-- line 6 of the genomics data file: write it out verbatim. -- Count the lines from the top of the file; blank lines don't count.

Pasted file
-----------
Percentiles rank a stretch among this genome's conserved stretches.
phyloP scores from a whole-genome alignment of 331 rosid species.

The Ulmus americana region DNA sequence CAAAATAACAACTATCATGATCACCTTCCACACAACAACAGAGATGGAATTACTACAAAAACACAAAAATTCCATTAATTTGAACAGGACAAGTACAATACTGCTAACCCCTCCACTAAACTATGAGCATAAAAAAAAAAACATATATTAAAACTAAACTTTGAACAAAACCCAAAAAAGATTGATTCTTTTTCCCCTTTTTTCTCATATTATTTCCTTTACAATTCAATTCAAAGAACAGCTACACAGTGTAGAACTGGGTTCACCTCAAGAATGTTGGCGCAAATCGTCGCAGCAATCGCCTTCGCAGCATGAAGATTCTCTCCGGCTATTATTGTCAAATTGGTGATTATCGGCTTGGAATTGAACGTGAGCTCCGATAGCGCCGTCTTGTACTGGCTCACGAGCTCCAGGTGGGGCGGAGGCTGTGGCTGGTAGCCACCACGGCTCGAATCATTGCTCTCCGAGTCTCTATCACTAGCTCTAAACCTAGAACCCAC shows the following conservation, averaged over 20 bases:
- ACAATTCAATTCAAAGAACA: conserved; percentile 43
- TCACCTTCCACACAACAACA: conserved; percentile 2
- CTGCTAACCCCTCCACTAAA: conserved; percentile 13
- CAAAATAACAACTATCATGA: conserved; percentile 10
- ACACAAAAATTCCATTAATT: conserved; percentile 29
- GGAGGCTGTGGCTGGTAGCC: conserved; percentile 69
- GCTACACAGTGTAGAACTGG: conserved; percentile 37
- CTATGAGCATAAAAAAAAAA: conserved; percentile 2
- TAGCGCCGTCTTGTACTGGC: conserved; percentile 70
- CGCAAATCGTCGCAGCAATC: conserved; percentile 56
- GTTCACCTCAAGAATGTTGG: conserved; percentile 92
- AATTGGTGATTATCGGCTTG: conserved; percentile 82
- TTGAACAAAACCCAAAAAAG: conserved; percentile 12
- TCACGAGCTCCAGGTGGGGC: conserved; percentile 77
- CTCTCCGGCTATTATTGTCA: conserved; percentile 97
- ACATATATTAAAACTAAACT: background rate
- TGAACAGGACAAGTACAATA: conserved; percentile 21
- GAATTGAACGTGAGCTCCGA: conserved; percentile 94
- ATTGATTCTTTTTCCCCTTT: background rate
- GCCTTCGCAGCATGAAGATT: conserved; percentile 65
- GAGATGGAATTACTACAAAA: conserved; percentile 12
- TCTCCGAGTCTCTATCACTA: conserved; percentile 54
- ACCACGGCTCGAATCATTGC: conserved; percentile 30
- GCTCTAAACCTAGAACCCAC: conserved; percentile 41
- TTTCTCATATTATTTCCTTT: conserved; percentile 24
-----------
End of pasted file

- CTGCTAACCCCTCCACTAAA: conserved; percentile 13